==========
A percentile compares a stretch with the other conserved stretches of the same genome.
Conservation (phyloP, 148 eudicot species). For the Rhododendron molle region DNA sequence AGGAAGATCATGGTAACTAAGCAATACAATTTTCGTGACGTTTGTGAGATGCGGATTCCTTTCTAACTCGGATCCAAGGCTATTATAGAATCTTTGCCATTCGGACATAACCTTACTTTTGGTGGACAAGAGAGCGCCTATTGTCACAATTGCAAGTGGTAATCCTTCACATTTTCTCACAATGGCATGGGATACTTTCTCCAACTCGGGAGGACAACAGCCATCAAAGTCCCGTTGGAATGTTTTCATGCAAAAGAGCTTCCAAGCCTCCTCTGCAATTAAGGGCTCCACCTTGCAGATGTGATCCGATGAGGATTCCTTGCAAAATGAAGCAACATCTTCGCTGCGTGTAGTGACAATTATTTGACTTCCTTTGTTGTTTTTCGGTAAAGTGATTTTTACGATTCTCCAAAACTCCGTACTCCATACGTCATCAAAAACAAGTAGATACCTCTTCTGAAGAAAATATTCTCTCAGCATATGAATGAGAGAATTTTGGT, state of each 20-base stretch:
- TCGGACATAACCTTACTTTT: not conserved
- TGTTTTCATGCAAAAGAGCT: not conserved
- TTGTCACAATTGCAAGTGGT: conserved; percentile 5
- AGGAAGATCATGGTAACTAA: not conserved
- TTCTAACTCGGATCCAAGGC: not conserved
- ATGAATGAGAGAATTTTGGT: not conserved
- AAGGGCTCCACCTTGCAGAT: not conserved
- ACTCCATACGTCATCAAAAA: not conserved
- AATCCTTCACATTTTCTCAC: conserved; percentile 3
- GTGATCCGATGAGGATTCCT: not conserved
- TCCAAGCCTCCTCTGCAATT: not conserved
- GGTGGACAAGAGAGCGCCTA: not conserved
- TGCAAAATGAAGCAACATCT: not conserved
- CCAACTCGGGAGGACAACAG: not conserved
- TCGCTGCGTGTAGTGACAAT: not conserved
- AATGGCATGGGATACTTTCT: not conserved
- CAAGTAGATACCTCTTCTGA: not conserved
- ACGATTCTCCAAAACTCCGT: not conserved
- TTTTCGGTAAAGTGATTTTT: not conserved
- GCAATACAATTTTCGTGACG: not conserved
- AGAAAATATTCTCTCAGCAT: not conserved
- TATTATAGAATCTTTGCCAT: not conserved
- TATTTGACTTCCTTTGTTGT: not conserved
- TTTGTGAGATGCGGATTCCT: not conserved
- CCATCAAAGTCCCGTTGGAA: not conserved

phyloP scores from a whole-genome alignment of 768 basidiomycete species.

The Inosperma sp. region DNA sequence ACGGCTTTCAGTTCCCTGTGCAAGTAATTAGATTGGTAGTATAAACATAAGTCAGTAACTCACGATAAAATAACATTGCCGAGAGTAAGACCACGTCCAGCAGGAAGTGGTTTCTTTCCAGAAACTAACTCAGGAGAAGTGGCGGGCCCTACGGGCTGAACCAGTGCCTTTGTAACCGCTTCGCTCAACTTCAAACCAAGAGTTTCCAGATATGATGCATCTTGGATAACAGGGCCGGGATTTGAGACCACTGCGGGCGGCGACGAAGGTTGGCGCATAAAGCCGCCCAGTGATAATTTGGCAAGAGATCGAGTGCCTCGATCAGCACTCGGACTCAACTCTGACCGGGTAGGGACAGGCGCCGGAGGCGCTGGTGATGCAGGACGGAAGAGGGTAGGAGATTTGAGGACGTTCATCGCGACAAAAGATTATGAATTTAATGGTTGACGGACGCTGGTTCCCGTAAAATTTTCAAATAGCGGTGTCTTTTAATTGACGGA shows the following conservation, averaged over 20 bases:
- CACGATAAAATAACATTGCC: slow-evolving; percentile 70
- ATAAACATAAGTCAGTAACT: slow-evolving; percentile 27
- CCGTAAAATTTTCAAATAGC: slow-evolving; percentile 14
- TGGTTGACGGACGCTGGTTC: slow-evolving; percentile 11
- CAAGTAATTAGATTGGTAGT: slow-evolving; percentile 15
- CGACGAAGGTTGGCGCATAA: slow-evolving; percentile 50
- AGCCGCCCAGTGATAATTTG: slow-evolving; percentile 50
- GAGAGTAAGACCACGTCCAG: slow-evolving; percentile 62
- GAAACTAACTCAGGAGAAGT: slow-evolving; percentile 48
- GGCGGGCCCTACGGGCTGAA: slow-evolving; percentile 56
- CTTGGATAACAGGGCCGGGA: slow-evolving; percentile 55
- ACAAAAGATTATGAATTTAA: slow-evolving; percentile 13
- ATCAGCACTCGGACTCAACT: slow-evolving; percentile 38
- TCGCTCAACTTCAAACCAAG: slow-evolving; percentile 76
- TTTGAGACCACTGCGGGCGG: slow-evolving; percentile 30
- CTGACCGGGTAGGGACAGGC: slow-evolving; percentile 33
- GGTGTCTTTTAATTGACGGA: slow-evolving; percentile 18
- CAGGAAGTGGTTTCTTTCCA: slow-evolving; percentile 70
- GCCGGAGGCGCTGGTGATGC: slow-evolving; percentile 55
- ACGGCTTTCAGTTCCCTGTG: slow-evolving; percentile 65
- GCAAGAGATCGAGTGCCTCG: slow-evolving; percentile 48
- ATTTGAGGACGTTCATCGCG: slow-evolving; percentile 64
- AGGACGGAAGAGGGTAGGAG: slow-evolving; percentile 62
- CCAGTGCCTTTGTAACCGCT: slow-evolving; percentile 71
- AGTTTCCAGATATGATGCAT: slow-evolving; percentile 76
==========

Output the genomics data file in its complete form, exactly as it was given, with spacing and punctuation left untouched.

A percentile compares a stretch with the other conserved stretches of the same genome.
Conservation (phyloP, 148 eudicot species). For the Rhododendron molle region DNA sequence AGGAAGATCATGGTAACTAAGCAATACAATTTTCGTGACGTTTGTGAGATGCGGATTCCTTTCTAACTCGGATCCAAGGCTATTATAGAATCTTTGCCATTCGGACATAACCTTACTTTTGGTGGACAAGAGAGCGCCTATTGTCACAATTGCAAGTGGTAATCCTTCACATTTTCTCACAATGGCATGGGATACTTTCTCCAACTCGGGAGGACAACAGCCATCAAAGTCCCGTTGGAATGTTTTCATGCAAAAGAGCTTCCAAGCCTCCTCTGCAATTAAGGGCTCCACCTTGCAGATGTGATCCGATGAGGATTCCTTGCAAAATGAAGCAACATCTTCGCTGCGTGTAGTGACAATTATTTGACTTCCTTTGTTGTTTTTCGGTAAAGTGATTTTTACGATTCTCCAAAACTCCGTACTCCATACGTCATCAAAAACAAGTAGATACCTCTTCTGAAGAAAATATTCTCTCAGCATATGAATGAGAGAATTTTGGT, state of each 20-base stretch:
- TCGGACATAACCTTACTTTT: not conserved
- TGTTTTCATGCAAAAGAGCT: not conserved
- TTGTCACAATTGCAAGTGGT: conserved; percentile 5
- AGGAAGATCATGGTAACTAA: not conserved
- TTCTAACTCGGATCCAAGGC: not conserved
- ATGAATGAGAGAATTTTGGT: not conserved
- AAGGGCTCCACCTTGCAGAT: not conserved
- ACTCCATACGTCATCAAAAA: not conserved
- AATCCTTCACATTTTCTCAC: conserved; percentile 3
- GTGATCCGATGAGGATTCCT: not conserved
- TCCAAGCCTCCTCTGCAATT: not conserved
- GGTGGACAAGAGAGCGCCTA: not conserved
- TGCAAAATGAAGCAACATCT: not conserved
- CCAACTCGGGAGGACAACAG: not conserved
- TCGCTGCGTGTAGTGACAAT: not conserved
- AATGGCATGGGATACTTTCT: not conserved
- CAAGTAGATACCTCTTCTGA: not conserved
- ACGATTCTCCAAAACTCCGT: not conserved
- TTTTCGGTAAAGTGATTTTT: not conserved
- GCAATACAATTTTCGTGACG: not conserved
- AGAAAATATTCTCTCAGCAT: not conserved
- TATTATAGAATCTTTGCCAT: not conserved
- TATTTGACTTCCTTTGTTGT: not conserved
- TTTGTGAGATGCGGATTCCT: not conserved
- CCATCAAAGTCCCGTTGGAA: not conserved

phyloP scores from a whole-genome alignment of 768 basidiomycete species.

The Inosperma sp. region DNA sequence ACGGCTTTCAGTTCCCTGTGCAAGTAATTAGATTGGTAGTATAAACATAAGTCAGTAACTCACGATAAAATAACATTGCCGAGAGTAAGACCACGTCCAGCAGGAAGTGGTTTCTTTCCAGAAACTAACTCAGGAGAAGTGGCGGGCCCTACGGGCTGAACCAGTGCCTTTGTAACCGCTTCGCTCAACTTCAAACCAAGAGTTTCCAGATATGATGCATCTTGGATAACAGGGCCGGGATTTGAGACCACTGCGGGCGGCGACGAAGGTTGGCGCATAAAGCCGCCCAGTGATAATTTGGCAAGAGATCGAGTGCCTCGATCAGCACTCGGACTCAACTCTGACCGGGTAGGGACAGGCGCCGGAGGCGCTGGTGATGCAGGACGGAAGAGGGTAGGAGATTTGAGGACGTTCATCGCGACAAAAGATTATGAATTTAATGGTTGACGGACGCTGGTTCCCGTAAAATTTTCAAATAGCGGTGTCTTTTAATTGACGGA shows the following conservation, averaged over 20 bases:
- CACGATAAAATAACATTGCC: slow-evolving; percentile 70
- ATAAACATAAGTCAGTAACT: slow-evolving; percentile 27
- CCGTAAAATTTTCAAATAGC: slow-evolving; percentile 14
- TGGTTGACGGACGCTGGTTC: slow-evolving; percentile 11
- CAAGTAATTAGATTGGTAGT: slow-evolving; percentile 15
- CGACGAAGGTTGGCGCATAA: slow-evolving; percentile 50
- AGCCGCCCAGTGATAATTTG: slow-evolving; percentile 50
- GAGAGTAAGACCACGTCCAG: slow-evolving; percentile 62
- GAAACTAACTCAGGAGAAGT: slow-evolving; percentile 48
- GGCGGGCCCTACGGGCTGAA: slow-evolving; percentile 56
- CTTGGATAACAGGGCCGGGA: slow-evolving; percentile 55
- ACAAAAGATTATGAATTTAA: slow-evolving; percentile 13
- ATCAGCACTCGGACTCAACT: slow-evolving; percentile 38
- TCGCTCAACTTCAAACCAAG: slow-evolving; percentile 76
- TTTGAGACCACTGCGGGCGG: slow-evolving; percentile 30
- CTGACCGGGTAGGGACAGGC: slow-evolving; percentile 33
- GGTGTCTTTTAATTGACGGA: slow-evolving; percentile 18
- CAGGAAGTGGTTTCTTTCCA: slow-evolving; percentile 70
- GCCGGAGGCGCTGGTGATGC: slow-evolving; percentile 55
- ACGGCTTTCAGTTCCCTGTG: slow-evolving; percentile 65
- GCAAGAGATCGAGTGCCTCG: slow-evolving; percentile 48
- ATTTGAGGACGTTCATCGCG: slow-evolving; percentile 64
- AGGACGGAAGAGGGTAGGAG: slow-evolving; percentile 62
- CCAGTGCCTTTGTAACCGCT: slow-evolving; percentile 71
- AGTTTCCAGATATGATGCAT: slow-evolving; percentile 76